What about seagrass beds themselves, because we've heard from seahorse tagging in Tampa Bay in Florida that they are very, very localised, they prefer these seagrass habitats.  Do spiny seahorses have the same affiliation to seagrass beds in this country?  Are they confined to certain areas?

Neil Garrick Maidment
The spiny seahorse without a doubt has a preference for seagrass beds, and the seagrass beds within the British Isles are actually under major threat for a number of reasons, from development, run off from the land, over-fertilisation from farms and this sort of thing.  And in the British Isles we have about 0.01% of the world’s amount of seagrass, and that is disappearing at an alarming rate and being damaged beyond repair unfortunately.

Interviewer
Is there legal protection for seahorses and seagrass beds?

Neil Garrick Maidment
Yeah, through the work of the Seahorse Trust, back in 2008 we got both British seahorses protected under the Wildlife And Countryside Act, which means that they and the habitat that they live in is technically protected.  Now so where you find the spiny seahorse, when it’s in seagrass bed, that seagrass bed also has protection as well.

Interviewer
I know you’ve been studying spiny seahorses in seagrass beds, eel grass, Zostera at Studland Bay in Dorset.  What have you found about the populations there?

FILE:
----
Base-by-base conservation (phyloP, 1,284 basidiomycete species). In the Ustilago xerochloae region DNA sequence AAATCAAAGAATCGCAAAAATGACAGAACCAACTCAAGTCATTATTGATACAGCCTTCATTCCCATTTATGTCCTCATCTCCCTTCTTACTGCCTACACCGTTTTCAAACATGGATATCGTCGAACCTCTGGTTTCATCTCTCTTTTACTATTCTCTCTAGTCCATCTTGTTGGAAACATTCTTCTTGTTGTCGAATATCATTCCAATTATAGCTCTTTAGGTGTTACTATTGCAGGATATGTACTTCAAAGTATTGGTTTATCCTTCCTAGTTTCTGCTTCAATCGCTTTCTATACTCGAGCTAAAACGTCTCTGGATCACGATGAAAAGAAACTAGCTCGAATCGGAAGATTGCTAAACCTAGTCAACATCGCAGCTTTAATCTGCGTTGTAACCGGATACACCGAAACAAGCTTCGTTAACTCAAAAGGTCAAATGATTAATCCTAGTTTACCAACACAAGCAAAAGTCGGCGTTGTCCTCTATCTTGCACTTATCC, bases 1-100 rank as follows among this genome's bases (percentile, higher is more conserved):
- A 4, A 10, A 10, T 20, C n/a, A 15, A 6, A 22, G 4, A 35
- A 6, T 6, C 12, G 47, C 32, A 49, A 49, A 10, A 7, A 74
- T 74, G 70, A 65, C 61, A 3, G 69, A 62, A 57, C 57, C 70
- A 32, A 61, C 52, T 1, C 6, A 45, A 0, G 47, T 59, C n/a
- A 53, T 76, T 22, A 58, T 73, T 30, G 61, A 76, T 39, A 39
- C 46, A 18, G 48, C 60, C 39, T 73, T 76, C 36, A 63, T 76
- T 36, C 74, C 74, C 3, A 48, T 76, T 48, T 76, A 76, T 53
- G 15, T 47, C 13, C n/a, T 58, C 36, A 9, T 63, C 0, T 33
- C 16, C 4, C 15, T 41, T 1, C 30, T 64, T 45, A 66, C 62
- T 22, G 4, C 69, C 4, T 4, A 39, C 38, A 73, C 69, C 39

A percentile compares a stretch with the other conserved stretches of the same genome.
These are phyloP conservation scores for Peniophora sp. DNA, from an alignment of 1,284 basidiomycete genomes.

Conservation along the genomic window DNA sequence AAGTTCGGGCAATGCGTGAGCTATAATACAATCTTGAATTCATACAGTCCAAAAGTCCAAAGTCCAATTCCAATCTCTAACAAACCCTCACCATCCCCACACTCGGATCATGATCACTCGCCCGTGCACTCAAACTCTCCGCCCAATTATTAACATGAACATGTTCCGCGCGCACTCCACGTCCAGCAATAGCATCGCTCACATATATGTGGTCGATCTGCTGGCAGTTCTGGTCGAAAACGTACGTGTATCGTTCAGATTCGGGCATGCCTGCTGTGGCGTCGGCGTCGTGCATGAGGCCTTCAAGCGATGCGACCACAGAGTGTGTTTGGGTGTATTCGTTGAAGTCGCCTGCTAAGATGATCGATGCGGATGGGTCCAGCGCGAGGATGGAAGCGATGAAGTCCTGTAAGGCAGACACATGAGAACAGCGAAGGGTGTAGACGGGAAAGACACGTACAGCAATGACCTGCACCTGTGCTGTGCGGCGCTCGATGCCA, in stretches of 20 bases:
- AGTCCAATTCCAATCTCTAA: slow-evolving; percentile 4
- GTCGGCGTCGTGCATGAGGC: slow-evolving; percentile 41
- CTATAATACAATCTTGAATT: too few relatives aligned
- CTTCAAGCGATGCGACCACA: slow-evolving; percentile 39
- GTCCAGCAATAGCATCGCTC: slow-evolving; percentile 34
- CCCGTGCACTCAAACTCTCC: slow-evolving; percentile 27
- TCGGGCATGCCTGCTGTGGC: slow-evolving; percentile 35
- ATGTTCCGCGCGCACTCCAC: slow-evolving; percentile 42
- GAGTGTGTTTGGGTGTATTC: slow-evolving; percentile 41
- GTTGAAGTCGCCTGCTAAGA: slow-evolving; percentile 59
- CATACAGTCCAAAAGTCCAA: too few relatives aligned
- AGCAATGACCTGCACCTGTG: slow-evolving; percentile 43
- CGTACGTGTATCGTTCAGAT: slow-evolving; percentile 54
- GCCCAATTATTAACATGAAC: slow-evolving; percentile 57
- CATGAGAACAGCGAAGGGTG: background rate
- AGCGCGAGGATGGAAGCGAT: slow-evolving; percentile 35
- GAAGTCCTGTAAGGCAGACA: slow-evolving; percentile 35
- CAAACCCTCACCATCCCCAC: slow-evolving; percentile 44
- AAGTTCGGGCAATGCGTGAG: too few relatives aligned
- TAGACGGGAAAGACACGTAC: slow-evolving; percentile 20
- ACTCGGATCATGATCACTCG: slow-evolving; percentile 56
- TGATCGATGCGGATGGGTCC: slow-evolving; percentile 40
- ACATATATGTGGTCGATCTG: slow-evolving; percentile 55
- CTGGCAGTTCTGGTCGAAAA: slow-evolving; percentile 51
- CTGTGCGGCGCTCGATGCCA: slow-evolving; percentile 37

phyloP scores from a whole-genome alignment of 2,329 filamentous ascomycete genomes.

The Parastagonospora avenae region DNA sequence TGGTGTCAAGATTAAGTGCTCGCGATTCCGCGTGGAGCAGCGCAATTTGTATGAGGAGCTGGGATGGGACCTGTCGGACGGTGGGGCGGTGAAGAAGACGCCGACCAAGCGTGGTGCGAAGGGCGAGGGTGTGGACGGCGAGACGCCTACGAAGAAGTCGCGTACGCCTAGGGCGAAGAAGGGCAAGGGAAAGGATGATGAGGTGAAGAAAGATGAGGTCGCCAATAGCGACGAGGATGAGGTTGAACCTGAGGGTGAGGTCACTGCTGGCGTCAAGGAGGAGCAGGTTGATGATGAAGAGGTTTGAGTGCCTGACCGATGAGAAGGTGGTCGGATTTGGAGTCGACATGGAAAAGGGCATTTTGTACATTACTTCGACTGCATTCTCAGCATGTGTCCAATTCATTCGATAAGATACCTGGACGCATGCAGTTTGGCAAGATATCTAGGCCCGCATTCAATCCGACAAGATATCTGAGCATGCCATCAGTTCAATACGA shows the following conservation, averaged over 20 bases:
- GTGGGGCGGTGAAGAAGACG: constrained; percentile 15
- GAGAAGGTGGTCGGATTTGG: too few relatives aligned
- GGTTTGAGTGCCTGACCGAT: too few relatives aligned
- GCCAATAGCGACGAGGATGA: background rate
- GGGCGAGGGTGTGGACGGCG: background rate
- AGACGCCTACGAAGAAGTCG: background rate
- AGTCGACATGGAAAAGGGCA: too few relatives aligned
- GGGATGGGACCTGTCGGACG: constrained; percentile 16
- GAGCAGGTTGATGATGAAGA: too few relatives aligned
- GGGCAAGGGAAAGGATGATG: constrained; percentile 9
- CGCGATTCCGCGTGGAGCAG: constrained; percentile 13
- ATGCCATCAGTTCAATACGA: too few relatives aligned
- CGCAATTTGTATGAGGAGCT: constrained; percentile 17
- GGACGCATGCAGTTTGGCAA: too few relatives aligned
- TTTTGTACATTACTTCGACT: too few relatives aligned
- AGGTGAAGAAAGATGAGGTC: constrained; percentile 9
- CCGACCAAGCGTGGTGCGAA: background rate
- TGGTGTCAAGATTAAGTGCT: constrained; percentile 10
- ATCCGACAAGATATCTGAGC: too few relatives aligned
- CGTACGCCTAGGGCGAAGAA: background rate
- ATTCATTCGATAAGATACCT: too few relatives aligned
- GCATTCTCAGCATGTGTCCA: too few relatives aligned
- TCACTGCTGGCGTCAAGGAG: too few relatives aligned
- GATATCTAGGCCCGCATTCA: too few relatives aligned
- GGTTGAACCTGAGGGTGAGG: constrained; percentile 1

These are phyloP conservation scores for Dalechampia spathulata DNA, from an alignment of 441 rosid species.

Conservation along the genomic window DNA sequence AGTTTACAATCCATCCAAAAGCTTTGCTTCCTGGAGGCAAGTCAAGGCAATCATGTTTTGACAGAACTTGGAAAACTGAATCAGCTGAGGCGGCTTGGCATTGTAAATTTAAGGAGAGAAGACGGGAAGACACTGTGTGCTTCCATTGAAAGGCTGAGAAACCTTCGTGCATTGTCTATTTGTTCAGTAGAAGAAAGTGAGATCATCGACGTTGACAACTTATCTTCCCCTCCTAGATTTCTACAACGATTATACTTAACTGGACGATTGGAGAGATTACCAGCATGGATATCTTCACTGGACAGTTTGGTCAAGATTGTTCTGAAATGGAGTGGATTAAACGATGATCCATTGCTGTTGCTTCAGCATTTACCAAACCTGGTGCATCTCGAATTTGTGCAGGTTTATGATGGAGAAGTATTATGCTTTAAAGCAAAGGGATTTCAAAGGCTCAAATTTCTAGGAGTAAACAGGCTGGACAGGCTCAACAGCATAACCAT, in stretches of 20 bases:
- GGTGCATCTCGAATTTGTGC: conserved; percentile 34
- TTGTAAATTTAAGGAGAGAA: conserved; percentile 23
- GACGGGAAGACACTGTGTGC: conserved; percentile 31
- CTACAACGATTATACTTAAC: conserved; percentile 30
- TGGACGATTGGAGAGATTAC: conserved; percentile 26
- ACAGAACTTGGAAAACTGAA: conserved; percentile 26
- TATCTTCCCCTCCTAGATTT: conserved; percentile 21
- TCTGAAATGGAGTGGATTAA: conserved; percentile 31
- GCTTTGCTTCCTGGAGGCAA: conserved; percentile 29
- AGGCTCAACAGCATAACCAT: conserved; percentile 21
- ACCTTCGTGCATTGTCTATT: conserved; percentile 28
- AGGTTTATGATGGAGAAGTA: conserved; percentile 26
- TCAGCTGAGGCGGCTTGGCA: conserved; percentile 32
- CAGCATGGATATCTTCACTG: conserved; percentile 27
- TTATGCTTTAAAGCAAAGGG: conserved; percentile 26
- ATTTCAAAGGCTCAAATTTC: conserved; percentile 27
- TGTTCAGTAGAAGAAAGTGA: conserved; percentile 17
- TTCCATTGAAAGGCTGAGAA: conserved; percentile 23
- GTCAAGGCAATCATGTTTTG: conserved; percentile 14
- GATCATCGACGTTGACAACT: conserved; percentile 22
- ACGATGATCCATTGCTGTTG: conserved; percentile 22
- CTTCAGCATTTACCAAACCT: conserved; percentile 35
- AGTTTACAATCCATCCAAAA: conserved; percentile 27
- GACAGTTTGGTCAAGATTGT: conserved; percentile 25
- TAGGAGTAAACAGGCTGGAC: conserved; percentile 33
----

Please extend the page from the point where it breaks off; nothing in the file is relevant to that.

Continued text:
Neil Garrick Maidment
Oh it’s an amazing site actually.  We have usually on average about 40 seahorses per year down on the site, and we’re actually tagging individual seahorses, so it’s a very unique project for the British Isles.  But this year it’s been very, very strange, we've only had 11 seahorses in total.

Interviewer
So you know exactly how many seahorses are using these sites, do you?

Neil Garrick Maidment
We do, because we have, yeah, it’s amazing actually.  We have divers in the water two, three times a week surveying the whole site, and we’re there virtually every single week bar when the weather stops us, and we’re monitoring the behaviour of the seahorses, particularly individual seahorses, where we attach a small tag around the neck of the seahorse with an individual number.  So we know the number of the seahorse, we know where’s it’s found, we take the measurements of it, we do a head profile shot, a photograph shot, we take the exact GPS of where we find it, and we monitor what’s actually going on for the whole time that it’s actually in the shallow waters.

Interviewer
From the tagging project at Studland Bay, what sort of things have you found out about the behaviour of the seahorses there?

Neil Garrick Maidment
We've found out some amazing things actually, but one of the crucial pieces of information we discovered last year was that the territories that seahorses hold are for breeding only.  They will tolerate other seahorses in there for feeding, but if they’ve got other seahorses that are potential competition for breeding, then they're not allowed into the site.  So that’s one of the many things we've discovered about seahorses since the survey’s been running.

Interviewer
How do seahorses see other seahorses off?

Neil Garrick Maidment